Doubt and Encounter

Second Sunday of Easter Meditation: John 20:26-28

(video at the end of the post)

 

“…Jesus came and stood among them and said, ‘Peace be with you.’ Then he said to Thomas, ‘Put your finger here and see my hands. Reach out your hand and put it in my side. Do not doubt but believe.’ Thomas answered him, ‘My Lord and my God!’” (Jn 20:26d-28).

Thomas the doubter. We have more patience for the denials of Peter than we do the doubt of Thomas. In the history of “The Top Ten Best Moments of the Disciples,” it seems (often) that Thomas’s doubt ranks just above Judas’s betrayal. Don’t be such a doubting Thomas. Words that silence questions and confusion unto shame and condemnation. It’s only slightly better than being called a Judas.

Shade is thrown in Thomas’s direction because his disbelief hits too close to home. That Thomas’s doubt is recorded for all posterity reminds me, at least once a year, that doubt is…is possible. It reminds me that I do, in fact, doubt. It reminds you that you doubt. Thomas’s story hits the core of our insecurities and tells us that it doesn’t matter how many degrees we have or how many times we’ve read through the bible or how reasonable and rational our apologies for God are…we doubt. All of us.

This doubt feels deadly in a tradition that is orthodox, meaning (simply): right thought. Doubting can seem like unfaithfulness and willful rejection of what God has done and said and this means divine rejection. If I doubt, am I lost? If I am lost, will I be found? Is it all up to me? Jesus even says to Thomas, “‘Have you believed because you have seen me? Blessed are those who have not seen and yet have come to believe,’” (Jn 20:29). In this moment it seems that Thomas is chastised for not believing because he wanted physical proof (a very human and rational thing to ask for). We are scared to doubt because there seems to be big risk attached.

The good news is, Thomas isn’t lost, left, and abandoned. Zoom out and look at the story as a whole. What we see are those characteristics that are the trademarks of God: long-suffering, patient, merciful, abounding in lovingkindness, and gracious. Thomas doubts; Jesus shows up. In his doubt, Thomas comes face to face with God. Thomas encounters God in the event of faith and what bursts forth from his human lips is a confession: confession of faith and confession of his lack of faith.[1]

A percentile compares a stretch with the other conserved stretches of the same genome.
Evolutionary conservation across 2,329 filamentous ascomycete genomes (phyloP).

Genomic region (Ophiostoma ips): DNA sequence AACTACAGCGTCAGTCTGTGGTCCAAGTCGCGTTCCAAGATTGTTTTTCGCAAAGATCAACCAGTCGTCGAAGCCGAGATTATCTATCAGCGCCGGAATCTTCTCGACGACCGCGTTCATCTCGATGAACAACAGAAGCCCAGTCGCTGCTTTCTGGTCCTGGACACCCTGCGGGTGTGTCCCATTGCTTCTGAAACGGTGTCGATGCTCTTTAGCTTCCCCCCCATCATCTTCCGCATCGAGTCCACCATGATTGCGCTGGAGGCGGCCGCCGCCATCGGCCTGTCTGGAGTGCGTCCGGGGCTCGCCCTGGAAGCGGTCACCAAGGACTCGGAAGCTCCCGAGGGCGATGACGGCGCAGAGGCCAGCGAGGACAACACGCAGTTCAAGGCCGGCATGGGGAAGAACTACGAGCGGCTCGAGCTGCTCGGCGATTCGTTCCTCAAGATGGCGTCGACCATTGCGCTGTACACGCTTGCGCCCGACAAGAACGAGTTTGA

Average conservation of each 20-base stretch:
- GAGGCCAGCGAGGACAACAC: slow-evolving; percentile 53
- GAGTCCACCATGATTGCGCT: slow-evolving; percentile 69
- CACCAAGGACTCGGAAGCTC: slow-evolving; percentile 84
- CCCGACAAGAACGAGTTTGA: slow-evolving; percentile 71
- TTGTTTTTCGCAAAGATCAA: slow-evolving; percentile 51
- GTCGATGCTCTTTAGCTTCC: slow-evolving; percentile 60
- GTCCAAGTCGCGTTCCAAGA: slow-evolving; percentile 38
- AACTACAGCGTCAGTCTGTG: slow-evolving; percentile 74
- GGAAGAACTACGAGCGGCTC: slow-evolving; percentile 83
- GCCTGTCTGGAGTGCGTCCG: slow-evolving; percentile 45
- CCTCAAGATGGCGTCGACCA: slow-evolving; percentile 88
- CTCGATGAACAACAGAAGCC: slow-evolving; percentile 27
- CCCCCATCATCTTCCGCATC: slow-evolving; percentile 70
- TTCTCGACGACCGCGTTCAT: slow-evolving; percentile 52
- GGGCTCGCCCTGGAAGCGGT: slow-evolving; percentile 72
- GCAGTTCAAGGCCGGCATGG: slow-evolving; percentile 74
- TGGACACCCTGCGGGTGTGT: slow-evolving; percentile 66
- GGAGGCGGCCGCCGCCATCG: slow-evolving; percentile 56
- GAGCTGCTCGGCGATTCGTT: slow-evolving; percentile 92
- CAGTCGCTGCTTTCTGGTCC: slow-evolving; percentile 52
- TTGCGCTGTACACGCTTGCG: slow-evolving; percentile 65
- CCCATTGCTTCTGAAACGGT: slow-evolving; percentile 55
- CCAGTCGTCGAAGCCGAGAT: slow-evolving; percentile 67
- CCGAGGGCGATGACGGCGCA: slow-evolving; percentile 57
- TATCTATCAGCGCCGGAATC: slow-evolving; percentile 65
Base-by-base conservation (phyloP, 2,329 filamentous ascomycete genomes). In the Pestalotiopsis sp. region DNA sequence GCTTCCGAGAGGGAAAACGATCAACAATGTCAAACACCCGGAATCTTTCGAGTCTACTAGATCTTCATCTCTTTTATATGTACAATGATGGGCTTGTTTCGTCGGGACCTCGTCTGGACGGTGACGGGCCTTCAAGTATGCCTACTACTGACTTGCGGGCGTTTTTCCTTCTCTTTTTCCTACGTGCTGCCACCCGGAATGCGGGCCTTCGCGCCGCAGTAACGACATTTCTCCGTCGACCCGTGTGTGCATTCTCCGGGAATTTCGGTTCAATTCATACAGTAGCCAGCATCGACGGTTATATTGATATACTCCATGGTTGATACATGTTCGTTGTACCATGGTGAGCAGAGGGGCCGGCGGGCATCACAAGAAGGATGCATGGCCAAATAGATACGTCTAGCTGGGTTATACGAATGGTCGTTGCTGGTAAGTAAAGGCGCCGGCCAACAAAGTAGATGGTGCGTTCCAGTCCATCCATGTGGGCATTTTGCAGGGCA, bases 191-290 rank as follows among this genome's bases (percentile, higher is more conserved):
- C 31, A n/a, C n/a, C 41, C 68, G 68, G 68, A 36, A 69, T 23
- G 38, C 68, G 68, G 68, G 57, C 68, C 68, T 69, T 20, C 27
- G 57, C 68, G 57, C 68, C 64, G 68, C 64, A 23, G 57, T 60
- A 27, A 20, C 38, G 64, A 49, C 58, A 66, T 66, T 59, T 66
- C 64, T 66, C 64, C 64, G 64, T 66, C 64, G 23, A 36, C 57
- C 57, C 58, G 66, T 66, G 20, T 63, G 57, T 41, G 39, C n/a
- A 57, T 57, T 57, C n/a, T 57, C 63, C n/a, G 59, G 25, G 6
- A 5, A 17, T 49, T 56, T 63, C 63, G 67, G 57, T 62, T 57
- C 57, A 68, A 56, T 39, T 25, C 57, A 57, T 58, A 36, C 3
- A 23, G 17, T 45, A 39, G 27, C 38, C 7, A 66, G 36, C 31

In this story, Thomas is truly human. In the first instance he stands on his reason alone where he cannot believe what has been told to him by his peers. In the next moment, Thomas is encountered by God in Christ and believes. “My Lord and my God!” Says Thomas. Thomas sees here what he could not see before based on mere testimony. Thomas, in this moment, sees Jesus as he desires to be seen as the incarnate word of God (John 1). Behold, God!

It is not that we think, but that we doubt where we find ourselves at the core of what it means to be human. Because it is here, in doubt, where we look beyond ourselves, beyond the narrow framework of our mind and imagination. Doubt is our confession of being human. And it’s in this confession where we are, ironically, so very close to God. More often than not, doubt is not that we are far from God, but that we are so close…as close as Jacob, Israel, wrestling with God.

 

 

[1] Thoughts here and following influenced by Rudolf Bultmann, The Gospel of John: A Commentary. Trans. GR Beasley-Murray and RWN Hoare, JK Riches. Philadelphia, PA: Westminster, 1971. (pp. 689-697).

Waters of Thursday

Maundy Thursday Meditation: John 13:6

(video at the end of the post)

 

He came to Simon Peter, who said to him, ‘Lord, are you going to wash my feet?’ Jesus answered, ‘You do not know now what I am doing, but later you will understand.’” (John 13:6)

 

Peter does not know what Jesus is doing.

Wanting to know and seeking to understand is part of our natural inclination and orientation. Being without sight, having words held by silence, being trapped in isolation, these restrictions cause chaos, and this chaos drives us crazy. In an effort to make sense of our surroundings, our environment, our predicament we concoct schemes and stories, dogmas and doctrines, rituals and routines. Some of these things seem to rise to celestial heights others shatter on the ground as the human made earthen vessels they are.

We do not know what God is doing.

Peter feels the tension as Jesus–the Christ!–stoops low and washes his feet. This is a boggling gesture on Jesus’s part, and Peter cannot make sense of it. Roles should be reversed, seats swapped; what is He doing? The only consolation that Jesus offers to Peter’s shock filled question, is an understanding that will come at a later date. Yet that does not ease the oddness of this particular moment in the present. We know this feeling intimately. Blindness now, silence now, isolation now leaves us feeling unsteady and uncertain even if we know that one day everything we’ve endured (now) will make sense as we watch all the parts of our story fall into place.  But at the onset of every night, in our solemn prayer as we drift off to sleep is the confession: Lord, I believe, help my unbelief.

We do not know what God is doing.